Business

Role for executives after merger is unclear

As Wells Fargo & Co. proceeds with its purchase of Wachovia Corp., it's unclear what role Wachovia's top executives will play in the new company.

The top leaders at Wachovia – the heads of the general bank, the investment bank, and the capital management unit – are due for severance payouts of up to $20 million each if they leave under certain circumstances after the Wells acquisition.

But chief executive Bob Steel asked that his employment agreement not include any severance provisions when he became CEO in July. He could still receive up to almost 2 million shares of restricted stock, but only if the stock price meets certain targets over the next six years. The value of his 1.5 million options to buy company stock are currently worthless. He indicated Wednesday that he won't stay on after Wachovia is sold.

Steel also indicated that Wachovia's other leaders will have “great opportunities” in the new company, but didn't give specifics. Both banks have said that details of what the new company will look like have not been worked out.

After the acquisition, Ben Jenkins, president of Wachovia's general bank; Steve Cummings, head of the investment bank; and David Carroll, head of capital management; could get payouts of up to $20 million each, including provisions for career transition services and insurance benefits. However, the value of their restricted stock options have shed millions of dollars this year.

Also, their severance payouts would be triggered only under certain circumstances. They will not get those severance payments if they stay on with the combined company, or if they are “terminated with cause.”

They would be eligible if they are “terminated without cause” or if they resign with “good reason,” such as a demotion.

Asked Wednesday about general complaints on executive compensation in his industry, Steel said “we're all ears” on “how we can do a better job, or (on) responsibility or compensation issues.”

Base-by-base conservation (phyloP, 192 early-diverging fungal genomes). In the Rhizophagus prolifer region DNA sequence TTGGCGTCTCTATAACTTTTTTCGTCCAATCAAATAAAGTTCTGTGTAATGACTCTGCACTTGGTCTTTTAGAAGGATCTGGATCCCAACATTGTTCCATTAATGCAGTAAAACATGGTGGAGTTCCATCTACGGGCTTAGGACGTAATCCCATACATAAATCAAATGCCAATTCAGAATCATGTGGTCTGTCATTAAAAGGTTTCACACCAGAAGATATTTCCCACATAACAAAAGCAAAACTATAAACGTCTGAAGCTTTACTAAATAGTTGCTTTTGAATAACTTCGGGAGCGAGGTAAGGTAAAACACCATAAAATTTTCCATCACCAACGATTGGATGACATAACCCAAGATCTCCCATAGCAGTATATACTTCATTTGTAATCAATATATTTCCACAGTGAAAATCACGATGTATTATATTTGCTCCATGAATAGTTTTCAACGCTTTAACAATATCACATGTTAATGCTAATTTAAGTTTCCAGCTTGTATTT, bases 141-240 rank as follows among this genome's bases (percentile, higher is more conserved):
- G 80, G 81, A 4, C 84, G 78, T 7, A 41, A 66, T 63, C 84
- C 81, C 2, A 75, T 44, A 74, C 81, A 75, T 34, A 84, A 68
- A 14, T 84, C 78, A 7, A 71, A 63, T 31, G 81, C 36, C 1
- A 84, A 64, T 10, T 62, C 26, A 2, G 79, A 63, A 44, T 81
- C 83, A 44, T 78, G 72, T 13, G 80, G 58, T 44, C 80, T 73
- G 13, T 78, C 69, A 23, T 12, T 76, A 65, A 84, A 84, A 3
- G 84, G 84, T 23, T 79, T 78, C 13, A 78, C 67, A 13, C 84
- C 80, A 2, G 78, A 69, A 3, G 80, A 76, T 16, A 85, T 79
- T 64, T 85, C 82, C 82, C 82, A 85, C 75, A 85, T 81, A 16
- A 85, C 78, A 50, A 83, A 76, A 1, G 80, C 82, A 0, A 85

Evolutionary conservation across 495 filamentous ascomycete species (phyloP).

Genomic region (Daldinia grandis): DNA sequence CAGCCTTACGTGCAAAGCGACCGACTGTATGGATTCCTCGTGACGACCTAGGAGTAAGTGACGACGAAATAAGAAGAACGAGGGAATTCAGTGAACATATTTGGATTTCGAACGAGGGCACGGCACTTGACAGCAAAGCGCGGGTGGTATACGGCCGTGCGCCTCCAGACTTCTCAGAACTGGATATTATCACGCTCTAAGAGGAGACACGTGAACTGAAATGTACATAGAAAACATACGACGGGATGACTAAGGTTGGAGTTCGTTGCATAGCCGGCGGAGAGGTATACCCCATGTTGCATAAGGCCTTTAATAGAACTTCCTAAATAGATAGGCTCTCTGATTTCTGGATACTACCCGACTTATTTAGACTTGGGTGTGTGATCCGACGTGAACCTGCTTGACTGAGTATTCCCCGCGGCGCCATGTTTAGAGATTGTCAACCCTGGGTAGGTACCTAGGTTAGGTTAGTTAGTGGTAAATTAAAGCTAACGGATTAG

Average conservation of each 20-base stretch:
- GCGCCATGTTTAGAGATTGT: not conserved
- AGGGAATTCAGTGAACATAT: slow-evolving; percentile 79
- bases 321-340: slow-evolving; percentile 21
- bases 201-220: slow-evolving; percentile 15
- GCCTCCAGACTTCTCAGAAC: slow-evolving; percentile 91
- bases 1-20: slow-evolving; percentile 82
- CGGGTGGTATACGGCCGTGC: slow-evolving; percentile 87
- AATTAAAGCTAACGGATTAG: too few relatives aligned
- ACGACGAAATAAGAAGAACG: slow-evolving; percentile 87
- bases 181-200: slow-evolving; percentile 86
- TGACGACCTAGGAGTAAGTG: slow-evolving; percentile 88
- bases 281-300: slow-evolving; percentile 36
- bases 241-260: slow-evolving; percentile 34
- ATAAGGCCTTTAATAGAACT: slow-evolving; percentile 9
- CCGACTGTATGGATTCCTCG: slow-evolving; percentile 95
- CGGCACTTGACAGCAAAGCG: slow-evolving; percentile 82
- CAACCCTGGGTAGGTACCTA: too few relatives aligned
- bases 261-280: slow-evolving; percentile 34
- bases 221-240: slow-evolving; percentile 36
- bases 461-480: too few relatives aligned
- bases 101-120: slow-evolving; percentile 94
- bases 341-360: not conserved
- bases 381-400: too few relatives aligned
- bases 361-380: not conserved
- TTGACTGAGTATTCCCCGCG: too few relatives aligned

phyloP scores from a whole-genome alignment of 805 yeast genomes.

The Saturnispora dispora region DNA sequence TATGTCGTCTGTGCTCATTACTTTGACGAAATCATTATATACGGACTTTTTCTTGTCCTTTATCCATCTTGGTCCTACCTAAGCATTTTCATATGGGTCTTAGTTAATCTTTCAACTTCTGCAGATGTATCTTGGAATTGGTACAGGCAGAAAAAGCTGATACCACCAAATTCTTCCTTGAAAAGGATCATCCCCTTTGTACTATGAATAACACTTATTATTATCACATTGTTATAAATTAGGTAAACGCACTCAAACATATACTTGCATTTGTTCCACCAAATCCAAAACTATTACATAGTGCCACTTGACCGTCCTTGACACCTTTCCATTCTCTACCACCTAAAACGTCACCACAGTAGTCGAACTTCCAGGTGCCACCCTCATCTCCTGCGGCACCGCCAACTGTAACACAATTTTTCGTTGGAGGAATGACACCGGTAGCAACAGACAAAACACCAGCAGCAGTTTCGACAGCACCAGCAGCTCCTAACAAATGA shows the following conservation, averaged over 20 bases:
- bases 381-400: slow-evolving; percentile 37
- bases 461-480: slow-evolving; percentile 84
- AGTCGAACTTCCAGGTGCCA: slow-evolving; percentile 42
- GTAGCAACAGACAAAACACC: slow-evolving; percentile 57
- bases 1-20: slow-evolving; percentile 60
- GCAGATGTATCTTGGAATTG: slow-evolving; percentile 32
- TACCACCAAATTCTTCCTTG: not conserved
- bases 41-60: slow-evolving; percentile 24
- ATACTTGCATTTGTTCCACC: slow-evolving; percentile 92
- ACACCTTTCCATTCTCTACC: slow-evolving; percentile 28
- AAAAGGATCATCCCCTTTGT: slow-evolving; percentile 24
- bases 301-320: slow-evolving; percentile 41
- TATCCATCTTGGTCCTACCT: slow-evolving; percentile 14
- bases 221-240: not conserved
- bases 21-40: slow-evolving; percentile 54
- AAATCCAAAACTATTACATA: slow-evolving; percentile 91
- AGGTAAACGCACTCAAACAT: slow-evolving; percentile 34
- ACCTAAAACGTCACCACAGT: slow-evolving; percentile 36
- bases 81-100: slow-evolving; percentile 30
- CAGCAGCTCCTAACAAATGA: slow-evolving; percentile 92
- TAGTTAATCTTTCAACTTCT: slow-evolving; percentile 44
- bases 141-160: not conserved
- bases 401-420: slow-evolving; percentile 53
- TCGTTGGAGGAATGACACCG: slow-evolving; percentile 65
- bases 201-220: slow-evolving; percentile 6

Last year, Wachovia's senior officers did not receive cash bonuses. In 2006, its shareholders approved a proposal, which the board later adopted as policy, that essentially capped executives' future severance agreements at three times their annual salary and bonus.

Spokeswoman Christy Phillips-Brown said the Wachovia board's compensation committee “believes that employment agreements between Wachovia and each of its executive officers is an important component of attracting and retaining executive talent, including continuity of leadership, for the company.”

“Wachovia's management team has been and continues to be committed to the company and its constituencies, and ensuring the success of the Wells Fargo transaction,” she added.

Down Tryon Street, Bank of America Corp. will also have to deal with severance agreements for executives of Merrill Lynch & Co., which it decided to buy last month.

John Thain, who was named Merrill's CEO in November, and Nelson Chai, who was named chief financial officer in November, will have a significant portion of their sign-on stock awards vest after the Bank of America deal closes. That means Thain will have 924,000 shares vest, and Chai will have 150,000 shares vest. Those shares will vest whether they leave or stay with Bank of America. The bank has already announced that Thain will stay on, though it hasn't released many other details about the combined company.

Thursday, Merrill shares closed at $18.35.

In February, Merrill virtually eliminated severance agreements for its other top officers. A Merrill spokesman declined to comment on why the firm made that change, but it has been heavily criticized over the payout of former CEO Stan O'Neal, who was ousted last October. Merrill says his payout was based on previously earned compensation, not severance agreements.

Also, the previously awarded options of the other Merrill officers will vest if they leave the company after the Bank of America acquisition. Those options could be worth between $9 million and $15 million for each executive, based on Thursday's closing price – a significant drop from the end of 2007.

One final twist in the severance packages is the government's plan, announced this week, to buy equity stakes in banks including Wells Fargo, Bank of America and Merrill. Participating banks are prohibited from making “golden parachute” payments to executives while the government holds preferred shares in them.

It's not clear if this would prevent Wachovia from issuing severance payouts to its executives. The Treasury Department does not specify what would happen in a case like Wachovia's, where the buyer is participating in the government program but the acquired bank is not. However, if the roles were reversed – if Wachovia were the one participating in the government program – Wells would not be subject to the executive compensation rules just because of its purchase of Wachovia.

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